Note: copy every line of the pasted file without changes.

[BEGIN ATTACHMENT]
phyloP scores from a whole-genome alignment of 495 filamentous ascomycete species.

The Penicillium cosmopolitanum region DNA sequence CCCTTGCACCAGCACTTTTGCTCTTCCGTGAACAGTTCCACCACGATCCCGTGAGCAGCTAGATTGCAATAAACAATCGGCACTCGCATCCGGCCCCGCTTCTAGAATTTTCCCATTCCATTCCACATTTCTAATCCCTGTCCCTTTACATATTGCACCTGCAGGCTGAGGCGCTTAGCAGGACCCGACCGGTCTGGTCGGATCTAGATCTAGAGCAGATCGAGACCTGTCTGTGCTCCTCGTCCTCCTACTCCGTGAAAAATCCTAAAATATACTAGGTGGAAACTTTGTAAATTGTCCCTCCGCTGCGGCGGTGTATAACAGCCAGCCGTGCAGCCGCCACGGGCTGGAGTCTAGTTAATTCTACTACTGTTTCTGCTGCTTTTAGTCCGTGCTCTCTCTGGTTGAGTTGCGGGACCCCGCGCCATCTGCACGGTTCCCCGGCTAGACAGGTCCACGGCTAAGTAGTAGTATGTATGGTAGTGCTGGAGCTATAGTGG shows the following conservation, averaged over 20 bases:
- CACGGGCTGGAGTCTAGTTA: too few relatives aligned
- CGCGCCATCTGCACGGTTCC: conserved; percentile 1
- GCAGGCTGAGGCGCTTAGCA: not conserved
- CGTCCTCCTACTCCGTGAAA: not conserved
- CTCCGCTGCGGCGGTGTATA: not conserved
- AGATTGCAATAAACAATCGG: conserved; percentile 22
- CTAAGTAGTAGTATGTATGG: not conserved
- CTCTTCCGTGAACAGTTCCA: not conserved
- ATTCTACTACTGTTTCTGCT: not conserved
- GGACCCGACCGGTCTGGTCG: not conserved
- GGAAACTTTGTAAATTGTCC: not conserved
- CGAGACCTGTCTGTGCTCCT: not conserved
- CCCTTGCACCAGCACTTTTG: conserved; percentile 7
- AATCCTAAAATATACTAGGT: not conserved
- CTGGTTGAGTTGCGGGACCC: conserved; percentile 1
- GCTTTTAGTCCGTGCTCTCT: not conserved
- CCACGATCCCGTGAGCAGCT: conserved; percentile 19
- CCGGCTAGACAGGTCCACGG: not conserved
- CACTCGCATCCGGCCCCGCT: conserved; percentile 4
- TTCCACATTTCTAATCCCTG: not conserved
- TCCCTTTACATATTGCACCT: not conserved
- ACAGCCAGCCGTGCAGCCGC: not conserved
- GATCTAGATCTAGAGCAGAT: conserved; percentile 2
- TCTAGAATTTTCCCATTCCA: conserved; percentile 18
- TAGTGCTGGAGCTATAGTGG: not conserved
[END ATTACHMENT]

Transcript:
phyloP scores from a whole-genome alignment of 495 filamentous ascomycete species.

The Penicillium cosmopolitanum region DNA sequence CCCTTGCACCAGCACTTTTGCTCTTCCGTGAACAGTTCCACCACGATCCCGTGAGCAGCTAGATTGCAATAAACAATCGGCACTCGCATCCGGCCCCGCTTCTAGAATTTTCCCATTCCATTCCACATTTCTAATCCCTGTCCCTTTACATATTGCACCTGCAGGCTGAGGCGCTTAGCAGGACCCGACCGGTCTGGTCGGATCTAGATCTAGAGCAGATCGAGACCTGTCTGTGCTCCTCGTCCTCCTACTCCGTGAAAAATCCTAAAATATACTAGGTGGAAACTTTGTAAATTGTCCCTCCGCTGCGGCGGTGTATAACAGCCAGCCGTGCAGCCGCCACGGGCTGGAGTCTAGTTAATTCTACTACTGTTTCTGCTGCTTTTAGTCCGTGCTCTCTCTGGTTGAGTTGCGGGACCCCGCGCCATCTGCACGGTTCCCCGGCTAGACAGGTCCACGGCTAAGTAGTAGTATGTATGGTAGTGCTGGAGCTATAGTGG shows the following conservation, averaged over 20 bases:
- CACGGGCTGGAGTCTAGTTA: too few relatives aligned
- CGCGCCATCTGCACGGTTCC: conserved; percentile 1
- GCAGGCTGAGGCGCTTAGCA: not conserved
- CGTCCTCCTACTCCGTGAAA: not conserved
- CTCCGCTGCGGCGGTGTATA: not conserved
- AGATTGCAATAAACAATCGG: conserved; percentile 22
- CTAAGTAGTAGTATGTATGG: not conserved
- CTCTTCCGTGAACAGTTCCA: not conserved
- ATTCTACTACTGTTTCTGCT: not conserved
- GGACCCGACCGGTCTGGTCG: not conserved
- GGAAACTTTGTAAATTGTCC: not conserved
- CGAGACCTGTCTGTGCTCCT: not conserved
- CCCTTGCACCAGCACTTTTG: conserved; percentile 7
- AATCCTAAAATATACTAGGT: not conserved
- CTGGTTGAGTTGCGGGACCC: conserved; percentile 1
- GCTTTTAGTCCGTGCTCTCT: not conserved
- CCACGATCCCGTGAGCAGCT: conserved; percentile 19
- CCGGCTAGACAGGTCCACGG: not conserved
- CACTCGCATCCGGCCCCGCT: conserved; percentile 4
- TTCCACATTTCTAATCCCTG: not conserved
- TCCCTTTACATATTGCACCT: not conserved
- ACAGCCAGCCGTGCAGCCGC: not conserved
- GATCTAGATCTAGAGCAGAT: conserved; percentile 2
- TCTAGAATTTTCCCATTCCA: conserved; percentile 18
- TAGTGCTGGAGCTATAGTGG: not conserved